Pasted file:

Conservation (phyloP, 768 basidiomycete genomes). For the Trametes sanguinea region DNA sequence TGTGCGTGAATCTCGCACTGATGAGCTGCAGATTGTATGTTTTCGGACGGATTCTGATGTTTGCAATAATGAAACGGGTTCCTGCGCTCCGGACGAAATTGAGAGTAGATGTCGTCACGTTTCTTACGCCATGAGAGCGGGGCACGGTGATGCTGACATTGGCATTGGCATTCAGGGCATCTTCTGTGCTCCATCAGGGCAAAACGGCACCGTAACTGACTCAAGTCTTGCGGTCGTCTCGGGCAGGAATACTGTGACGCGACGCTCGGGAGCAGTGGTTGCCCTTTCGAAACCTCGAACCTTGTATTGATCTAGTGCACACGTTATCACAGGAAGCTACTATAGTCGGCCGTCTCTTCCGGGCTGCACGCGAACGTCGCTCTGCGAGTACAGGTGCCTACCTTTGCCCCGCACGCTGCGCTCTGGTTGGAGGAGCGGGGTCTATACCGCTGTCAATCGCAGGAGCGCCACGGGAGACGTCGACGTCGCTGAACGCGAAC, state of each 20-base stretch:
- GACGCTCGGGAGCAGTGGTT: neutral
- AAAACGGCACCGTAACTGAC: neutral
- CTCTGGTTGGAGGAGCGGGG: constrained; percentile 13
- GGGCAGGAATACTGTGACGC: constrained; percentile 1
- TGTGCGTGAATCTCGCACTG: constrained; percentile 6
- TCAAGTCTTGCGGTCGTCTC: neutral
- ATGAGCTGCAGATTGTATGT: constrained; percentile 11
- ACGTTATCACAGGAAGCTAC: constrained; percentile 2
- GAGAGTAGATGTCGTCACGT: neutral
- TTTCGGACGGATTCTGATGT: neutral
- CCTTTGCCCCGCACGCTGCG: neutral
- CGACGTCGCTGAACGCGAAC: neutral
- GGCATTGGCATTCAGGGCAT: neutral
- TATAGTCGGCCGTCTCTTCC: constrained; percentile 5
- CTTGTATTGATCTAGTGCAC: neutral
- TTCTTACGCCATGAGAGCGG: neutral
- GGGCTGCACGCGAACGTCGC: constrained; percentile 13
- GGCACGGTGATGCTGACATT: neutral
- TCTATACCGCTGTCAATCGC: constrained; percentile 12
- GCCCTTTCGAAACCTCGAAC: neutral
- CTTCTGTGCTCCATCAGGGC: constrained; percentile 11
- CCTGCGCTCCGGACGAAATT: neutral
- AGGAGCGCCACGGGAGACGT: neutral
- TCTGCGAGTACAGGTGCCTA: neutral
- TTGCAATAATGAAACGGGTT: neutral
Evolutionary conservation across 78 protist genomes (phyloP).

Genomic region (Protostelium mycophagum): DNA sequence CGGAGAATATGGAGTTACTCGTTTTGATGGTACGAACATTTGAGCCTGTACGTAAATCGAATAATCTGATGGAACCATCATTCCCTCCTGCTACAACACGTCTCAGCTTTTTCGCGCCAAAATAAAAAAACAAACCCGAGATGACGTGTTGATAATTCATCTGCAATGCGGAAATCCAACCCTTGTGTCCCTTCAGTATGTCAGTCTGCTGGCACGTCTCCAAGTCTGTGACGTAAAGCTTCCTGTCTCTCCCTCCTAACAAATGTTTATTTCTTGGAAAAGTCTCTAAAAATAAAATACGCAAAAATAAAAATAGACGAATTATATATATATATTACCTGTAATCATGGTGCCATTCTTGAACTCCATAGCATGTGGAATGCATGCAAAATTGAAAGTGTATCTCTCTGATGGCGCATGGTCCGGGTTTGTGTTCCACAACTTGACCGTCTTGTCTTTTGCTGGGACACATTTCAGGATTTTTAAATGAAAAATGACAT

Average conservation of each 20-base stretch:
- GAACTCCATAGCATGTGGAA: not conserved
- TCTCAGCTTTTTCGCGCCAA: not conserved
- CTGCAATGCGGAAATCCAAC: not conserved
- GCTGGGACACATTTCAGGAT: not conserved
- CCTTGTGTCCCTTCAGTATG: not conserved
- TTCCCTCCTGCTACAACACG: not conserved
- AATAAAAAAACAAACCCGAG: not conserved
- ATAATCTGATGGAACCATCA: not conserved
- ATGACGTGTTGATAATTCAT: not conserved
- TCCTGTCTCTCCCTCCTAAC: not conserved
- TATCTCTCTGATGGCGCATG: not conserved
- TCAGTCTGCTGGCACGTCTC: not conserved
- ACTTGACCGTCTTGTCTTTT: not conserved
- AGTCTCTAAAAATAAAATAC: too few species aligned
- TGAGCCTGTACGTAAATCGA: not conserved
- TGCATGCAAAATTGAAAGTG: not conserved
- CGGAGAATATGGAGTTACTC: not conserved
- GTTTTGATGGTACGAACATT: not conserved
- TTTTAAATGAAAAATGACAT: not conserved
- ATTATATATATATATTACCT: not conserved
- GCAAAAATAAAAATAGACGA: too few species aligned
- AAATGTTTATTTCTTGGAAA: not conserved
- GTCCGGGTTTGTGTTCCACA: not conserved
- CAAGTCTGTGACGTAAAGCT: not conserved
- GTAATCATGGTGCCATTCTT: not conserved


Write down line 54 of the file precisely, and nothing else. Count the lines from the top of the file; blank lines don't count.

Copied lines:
- GTAATCATGGTGCCATTCTT: not conserved